Walking home after school, she realized why Jack always cut through the park. She followed her feet, and they led her out to the road that Jack lived on. It can’t hurt to look, she thought. It was hard to see numbers on many of the houses, and some of them looked like nobody had lived in them for a long time. She narrowed down Jack’s house to one of two places; one looked empty and the other had an old pick-up truck out front, and the grass was weedy but not as overgrown as many of the other houses. There were curtains in the windows.
She hesitated, shifting from one foot to the other. Her grandpa had said that he needed to go and be the one to knock and talk to them, for safety. She thought she saw a curtain twitch, like someone was inside. She felt nervous, but told herself rather firmly that the place seemed more sad than scary. She thought of Jack being taken away by Child Protective Services, and that frightened her more than the old house. She went into the yard, climbed the step and knocked timidly on the screen door. She could feel that someone was there.
She knocked again quickly before she lost her nerve, and another waiting silence followed it. Then there was a faint scraping noise, like something being dragged across the floor. She jackrabbited off the step and was out on the street before she could even think. She glanced back for a moment and thought she saw the door opening. That made her feet run faster, and she just let herself run as hard as she could all the way home. Once she was inside with the door closed, she felt the quiet calm of their little place wash through her, and the kitten came sleepily out and mewed at her feet.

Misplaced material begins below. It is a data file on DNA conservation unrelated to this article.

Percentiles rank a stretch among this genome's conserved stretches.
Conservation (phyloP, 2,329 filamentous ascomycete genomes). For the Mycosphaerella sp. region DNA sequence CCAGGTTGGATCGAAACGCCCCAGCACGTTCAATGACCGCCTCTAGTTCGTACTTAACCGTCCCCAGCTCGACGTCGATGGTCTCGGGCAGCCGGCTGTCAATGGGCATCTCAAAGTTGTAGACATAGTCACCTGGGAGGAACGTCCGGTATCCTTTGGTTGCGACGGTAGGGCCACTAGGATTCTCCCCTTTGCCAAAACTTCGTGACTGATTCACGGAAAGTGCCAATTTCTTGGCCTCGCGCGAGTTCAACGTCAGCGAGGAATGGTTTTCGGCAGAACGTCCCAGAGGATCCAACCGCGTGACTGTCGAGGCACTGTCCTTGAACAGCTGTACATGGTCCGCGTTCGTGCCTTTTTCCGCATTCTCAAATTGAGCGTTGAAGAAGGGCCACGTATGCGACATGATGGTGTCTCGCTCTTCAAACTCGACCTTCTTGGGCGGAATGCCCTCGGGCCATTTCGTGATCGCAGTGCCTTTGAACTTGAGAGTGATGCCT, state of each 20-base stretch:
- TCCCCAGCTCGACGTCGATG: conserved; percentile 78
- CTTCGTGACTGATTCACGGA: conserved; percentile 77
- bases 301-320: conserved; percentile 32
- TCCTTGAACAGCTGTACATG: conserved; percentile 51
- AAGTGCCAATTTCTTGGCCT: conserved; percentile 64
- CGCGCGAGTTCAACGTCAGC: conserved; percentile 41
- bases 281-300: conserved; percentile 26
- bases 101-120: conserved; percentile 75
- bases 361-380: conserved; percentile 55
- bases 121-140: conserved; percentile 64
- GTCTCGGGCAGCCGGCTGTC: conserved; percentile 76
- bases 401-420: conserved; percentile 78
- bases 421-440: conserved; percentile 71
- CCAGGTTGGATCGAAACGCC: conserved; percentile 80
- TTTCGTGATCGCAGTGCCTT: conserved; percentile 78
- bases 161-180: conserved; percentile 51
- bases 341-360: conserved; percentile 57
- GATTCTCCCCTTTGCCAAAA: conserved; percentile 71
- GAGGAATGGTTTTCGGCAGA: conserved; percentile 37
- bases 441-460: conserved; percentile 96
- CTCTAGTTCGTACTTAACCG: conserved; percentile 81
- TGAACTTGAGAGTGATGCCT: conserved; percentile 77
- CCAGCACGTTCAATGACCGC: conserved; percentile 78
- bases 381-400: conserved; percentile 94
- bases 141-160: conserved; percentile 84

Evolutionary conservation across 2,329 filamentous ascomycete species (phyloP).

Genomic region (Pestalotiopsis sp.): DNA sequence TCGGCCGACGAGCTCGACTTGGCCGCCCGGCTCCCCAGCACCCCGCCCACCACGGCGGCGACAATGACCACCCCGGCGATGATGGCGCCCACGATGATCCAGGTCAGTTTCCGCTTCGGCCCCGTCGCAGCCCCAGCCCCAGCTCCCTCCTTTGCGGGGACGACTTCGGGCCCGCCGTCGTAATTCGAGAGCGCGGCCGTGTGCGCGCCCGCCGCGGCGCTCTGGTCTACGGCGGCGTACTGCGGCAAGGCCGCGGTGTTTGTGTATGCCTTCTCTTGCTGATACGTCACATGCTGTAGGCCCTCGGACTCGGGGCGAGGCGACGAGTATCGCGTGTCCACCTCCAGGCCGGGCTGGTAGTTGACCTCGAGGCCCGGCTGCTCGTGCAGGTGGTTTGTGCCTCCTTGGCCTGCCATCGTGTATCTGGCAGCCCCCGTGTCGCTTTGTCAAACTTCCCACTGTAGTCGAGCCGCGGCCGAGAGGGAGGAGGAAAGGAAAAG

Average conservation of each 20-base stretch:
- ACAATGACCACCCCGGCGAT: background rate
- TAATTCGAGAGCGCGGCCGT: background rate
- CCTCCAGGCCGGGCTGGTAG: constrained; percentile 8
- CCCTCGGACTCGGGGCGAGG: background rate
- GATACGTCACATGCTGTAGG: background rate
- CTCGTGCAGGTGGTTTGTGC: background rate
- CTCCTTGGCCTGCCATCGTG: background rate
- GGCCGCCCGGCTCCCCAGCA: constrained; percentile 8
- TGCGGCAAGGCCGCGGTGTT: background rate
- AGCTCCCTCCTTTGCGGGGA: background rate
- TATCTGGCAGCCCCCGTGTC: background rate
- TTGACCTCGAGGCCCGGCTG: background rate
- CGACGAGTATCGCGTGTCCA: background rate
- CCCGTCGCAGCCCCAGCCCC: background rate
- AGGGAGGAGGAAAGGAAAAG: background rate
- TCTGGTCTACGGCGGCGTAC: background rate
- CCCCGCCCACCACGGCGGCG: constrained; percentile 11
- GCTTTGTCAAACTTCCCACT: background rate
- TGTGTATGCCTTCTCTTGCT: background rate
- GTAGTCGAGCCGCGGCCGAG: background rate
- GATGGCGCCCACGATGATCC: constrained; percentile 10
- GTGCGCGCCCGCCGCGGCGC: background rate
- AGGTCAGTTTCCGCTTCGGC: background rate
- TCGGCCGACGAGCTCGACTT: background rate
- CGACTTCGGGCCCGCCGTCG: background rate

Tock told her grandpa about going to see what might have been Jack’s house. He was very stern with her; she had been pretty frightened herself. They talked about things and decided to go see Jack in the hospital.
When they got to his room, there was a man sitting by Jack’s bedside. Jack was asleep. Tock took one look at the man’s face and started to back out of the room, but her grandpa held her shoulders and marched them right on into the room. He quietly introduced them as friends of Jack’s, and said right up front that Tock and Jack had discovered the fire being set and they were worried about him. They’d been wondering where his folks were. He fell silent and waited. The man had watched them while Grandpa talked, looking them up and down. Tock wanted badly to leave. The man turned away and didn’t say anything, just looked at Jack. When he wasn’t looking right at them, Tock could look more closely at him and she noticed that he looked kind of like an older version of Jack. She knew then that this must be his dad; Jack had mentioned him a few times but it was almost always about something his dad wouldn’t like or let him do. Tock understood that better now, seeing the stern angry lines on this man’s face.